Hygiene and sanitation play a vital role in preventing infection from the environment. One risk is posed by the potential for microbial contamination of aircraft water by an animal or human excreta. This contamination may originate from source waters or may occur during transfer operations or while water is stored onboard the aircraft.
The most important information on hygiene concerning WASH and COVID-19 are:
- Frequent and proper hand hygiene is one of the most important prevention measures for COVID-19.
- Existing WHO guidance on the safe management of drinking-water and sanitation applies to COVID-19.
- Many co-benefits will be realized by safely managing water and sanitation services and applying good hygiene practices. Such efforts will prevent many other infectious diseases, which cause millions of deaths each year.
There are two main routes of transmission of COVID-19; respiratory and contact.
- Respiratory droplets are generated when an infected person coughs or sneezes. Any person who is in close contact with someone who has respiratory symptoms (e.g., sneezing, coughing, etc.) is at risk of being exposed to potentially infective respiratory droplets.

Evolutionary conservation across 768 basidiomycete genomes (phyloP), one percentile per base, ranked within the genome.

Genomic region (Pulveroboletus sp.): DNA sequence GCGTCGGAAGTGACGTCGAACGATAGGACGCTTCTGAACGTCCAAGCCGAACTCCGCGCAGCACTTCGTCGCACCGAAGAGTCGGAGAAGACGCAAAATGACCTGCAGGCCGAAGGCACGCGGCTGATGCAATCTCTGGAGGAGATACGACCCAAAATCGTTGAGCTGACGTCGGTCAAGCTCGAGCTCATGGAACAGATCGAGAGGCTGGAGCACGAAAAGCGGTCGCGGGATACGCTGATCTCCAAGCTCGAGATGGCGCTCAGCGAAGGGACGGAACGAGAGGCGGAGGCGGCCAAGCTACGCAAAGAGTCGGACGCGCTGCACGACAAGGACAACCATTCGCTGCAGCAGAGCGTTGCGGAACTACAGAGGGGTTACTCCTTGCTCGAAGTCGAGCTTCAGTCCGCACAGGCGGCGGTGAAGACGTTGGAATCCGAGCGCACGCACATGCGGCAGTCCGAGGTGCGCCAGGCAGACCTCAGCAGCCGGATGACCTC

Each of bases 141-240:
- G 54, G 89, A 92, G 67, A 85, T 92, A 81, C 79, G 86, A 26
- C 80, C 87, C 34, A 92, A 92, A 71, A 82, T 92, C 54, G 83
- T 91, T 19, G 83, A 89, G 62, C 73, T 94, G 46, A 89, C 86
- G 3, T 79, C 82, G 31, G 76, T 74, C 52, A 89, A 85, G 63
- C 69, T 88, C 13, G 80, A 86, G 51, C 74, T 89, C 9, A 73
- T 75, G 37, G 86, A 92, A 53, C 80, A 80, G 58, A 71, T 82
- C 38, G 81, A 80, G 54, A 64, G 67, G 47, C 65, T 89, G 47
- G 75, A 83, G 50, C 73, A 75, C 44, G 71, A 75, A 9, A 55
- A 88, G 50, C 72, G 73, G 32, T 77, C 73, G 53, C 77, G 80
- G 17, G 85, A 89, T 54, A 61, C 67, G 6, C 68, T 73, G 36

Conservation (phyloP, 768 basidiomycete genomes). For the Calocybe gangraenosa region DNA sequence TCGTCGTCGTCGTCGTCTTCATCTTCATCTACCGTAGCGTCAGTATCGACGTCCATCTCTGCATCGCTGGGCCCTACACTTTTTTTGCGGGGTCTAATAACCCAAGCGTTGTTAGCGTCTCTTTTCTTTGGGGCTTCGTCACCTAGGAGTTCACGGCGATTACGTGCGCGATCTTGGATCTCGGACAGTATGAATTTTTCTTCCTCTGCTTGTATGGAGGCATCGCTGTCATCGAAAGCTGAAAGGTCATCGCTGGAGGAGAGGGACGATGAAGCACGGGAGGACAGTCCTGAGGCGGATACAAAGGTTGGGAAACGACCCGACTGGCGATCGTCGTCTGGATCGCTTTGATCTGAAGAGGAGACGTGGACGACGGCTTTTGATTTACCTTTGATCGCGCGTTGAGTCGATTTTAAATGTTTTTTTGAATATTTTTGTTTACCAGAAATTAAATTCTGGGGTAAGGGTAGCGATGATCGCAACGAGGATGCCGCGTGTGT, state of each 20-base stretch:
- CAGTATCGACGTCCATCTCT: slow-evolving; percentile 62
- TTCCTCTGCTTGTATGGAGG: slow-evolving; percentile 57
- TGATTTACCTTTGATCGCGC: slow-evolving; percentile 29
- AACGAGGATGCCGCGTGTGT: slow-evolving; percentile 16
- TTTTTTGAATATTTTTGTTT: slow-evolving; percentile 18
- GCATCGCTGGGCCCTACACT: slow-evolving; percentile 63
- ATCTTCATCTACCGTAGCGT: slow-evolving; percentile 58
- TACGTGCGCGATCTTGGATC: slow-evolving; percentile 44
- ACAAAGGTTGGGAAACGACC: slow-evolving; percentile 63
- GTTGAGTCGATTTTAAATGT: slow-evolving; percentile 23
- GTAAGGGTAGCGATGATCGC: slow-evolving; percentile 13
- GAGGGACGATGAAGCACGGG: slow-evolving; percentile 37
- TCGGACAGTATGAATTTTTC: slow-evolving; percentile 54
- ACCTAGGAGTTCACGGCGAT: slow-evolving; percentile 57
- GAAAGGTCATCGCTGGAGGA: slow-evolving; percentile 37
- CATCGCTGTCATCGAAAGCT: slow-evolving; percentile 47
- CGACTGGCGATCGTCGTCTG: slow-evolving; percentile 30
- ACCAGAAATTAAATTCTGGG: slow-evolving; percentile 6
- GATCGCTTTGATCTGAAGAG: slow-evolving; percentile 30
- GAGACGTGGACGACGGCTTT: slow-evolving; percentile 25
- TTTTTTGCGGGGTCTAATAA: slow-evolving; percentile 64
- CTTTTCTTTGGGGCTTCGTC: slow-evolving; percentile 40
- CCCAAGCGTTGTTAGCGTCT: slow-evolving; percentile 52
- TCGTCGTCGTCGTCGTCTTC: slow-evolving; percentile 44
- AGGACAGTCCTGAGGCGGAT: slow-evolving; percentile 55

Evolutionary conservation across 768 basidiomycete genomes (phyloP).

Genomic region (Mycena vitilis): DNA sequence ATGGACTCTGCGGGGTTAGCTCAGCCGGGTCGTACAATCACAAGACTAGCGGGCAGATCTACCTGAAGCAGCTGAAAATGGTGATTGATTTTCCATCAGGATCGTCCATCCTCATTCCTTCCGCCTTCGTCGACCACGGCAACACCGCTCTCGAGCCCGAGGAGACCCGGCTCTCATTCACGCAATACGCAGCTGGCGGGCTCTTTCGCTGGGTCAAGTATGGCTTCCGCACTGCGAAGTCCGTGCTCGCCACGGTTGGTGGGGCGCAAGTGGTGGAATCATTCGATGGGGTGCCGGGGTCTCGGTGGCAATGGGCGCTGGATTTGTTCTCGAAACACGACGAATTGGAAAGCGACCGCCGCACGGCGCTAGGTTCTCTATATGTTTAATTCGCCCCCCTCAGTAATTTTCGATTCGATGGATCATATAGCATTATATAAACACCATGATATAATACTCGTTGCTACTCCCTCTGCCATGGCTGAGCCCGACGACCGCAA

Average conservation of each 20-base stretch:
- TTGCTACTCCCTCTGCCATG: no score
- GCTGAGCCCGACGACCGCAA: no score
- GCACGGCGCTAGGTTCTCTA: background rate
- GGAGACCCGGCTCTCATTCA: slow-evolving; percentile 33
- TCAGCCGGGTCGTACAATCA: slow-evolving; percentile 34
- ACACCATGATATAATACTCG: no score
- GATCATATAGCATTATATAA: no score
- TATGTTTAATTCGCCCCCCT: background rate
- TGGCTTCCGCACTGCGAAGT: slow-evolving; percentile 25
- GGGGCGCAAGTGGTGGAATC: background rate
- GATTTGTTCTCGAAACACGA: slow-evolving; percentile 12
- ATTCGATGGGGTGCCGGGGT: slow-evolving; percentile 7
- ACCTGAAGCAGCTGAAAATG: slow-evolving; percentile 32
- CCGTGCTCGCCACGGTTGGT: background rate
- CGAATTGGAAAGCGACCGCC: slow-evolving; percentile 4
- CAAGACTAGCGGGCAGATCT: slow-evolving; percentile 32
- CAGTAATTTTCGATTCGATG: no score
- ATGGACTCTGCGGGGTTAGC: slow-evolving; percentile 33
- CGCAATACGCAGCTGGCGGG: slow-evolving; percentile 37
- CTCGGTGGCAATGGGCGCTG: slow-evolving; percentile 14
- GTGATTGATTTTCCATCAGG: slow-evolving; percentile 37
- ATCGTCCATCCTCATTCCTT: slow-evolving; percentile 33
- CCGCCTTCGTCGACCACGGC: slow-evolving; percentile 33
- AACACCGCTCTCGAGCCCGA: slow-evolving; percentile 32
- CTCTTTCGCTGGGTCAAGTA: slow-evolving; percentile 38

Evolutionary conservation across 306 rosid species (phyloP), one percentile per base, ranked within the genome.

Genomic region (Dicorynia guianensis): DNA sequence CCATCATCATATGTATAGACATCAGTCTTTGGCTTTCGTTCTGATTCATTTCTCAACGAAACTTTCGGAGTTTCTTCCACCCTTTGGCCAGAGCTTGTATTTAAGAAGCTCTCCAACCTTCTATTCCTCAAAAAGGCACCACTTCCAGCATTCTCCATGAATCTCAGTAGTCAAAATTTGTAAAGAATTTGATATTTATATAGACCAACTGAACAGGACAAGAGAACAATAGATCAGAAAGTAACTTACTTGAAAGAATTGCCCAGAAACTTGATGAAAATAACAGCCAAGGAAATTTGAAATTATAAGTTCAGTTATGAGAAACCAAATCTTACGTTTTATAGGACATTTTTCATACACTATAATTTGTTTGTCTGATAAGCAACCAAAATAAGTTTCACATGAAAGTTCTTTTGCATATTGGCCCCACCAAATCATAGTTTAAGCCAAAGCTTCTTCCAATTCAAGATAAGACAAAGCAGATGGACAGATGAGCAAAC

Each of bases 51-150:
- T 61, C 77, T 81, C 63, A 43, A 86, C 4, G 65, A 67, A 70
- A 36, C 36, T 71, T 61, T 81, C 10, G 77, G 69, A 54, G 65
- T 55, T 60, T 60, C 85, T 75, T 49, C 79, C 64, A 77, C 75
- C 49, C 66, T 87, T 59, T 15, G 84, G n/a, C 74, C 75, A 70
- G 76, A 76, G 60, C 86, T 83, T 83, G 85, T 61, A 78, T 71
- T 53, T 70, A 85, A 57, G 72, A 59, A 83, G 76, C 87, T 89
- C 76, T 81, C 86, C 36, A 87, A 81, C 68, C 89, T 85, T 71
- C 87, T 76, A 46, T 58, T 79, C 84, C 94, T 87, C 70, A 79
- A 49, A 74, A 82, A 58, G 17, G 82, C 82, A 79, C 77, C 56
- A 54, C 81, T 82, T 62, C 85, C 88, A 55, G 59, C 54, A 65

Droplets may also land on surfaces where the virus could remain viable and thus the immediate environment of an infected individual can serve as a source of transmission (known as contact transmission)
Keeping water supplies safe
The presence of the COVID-19 virus has not been detected in drinking-water supplies and based on current evidence the risk to water supplies is low. While laboratory studies of surrogate coronaviruses taking place in well-controlled environments indicate that the virus can remain infectious in fecally contaminated water for days to weeks.
A number of measures can be taken to improve water safety starting with source water protection, treatment of water (at point of distribution, collection, or consumption), and safe storage of treated water in regularly cleaned and covered containers at home. Furthermore, conventional, centralized water treatment methods that utilize filtration and disinfection should inactivate the COVID-19 virus.
In places where centralized treatment and safe piped water supplies are not available, a number of household water treatment technologies are effective in removing or destroying viruses, including boiling, high performing ultra- and nano-membrane filters, solar irradiation, and in non-turbid waters, UV irradiation and appropriately dosed free chlorine.
In places where centralized treatment and safe piped water supplies are not available, a number of household water treatment technologies are effective in removing or destroying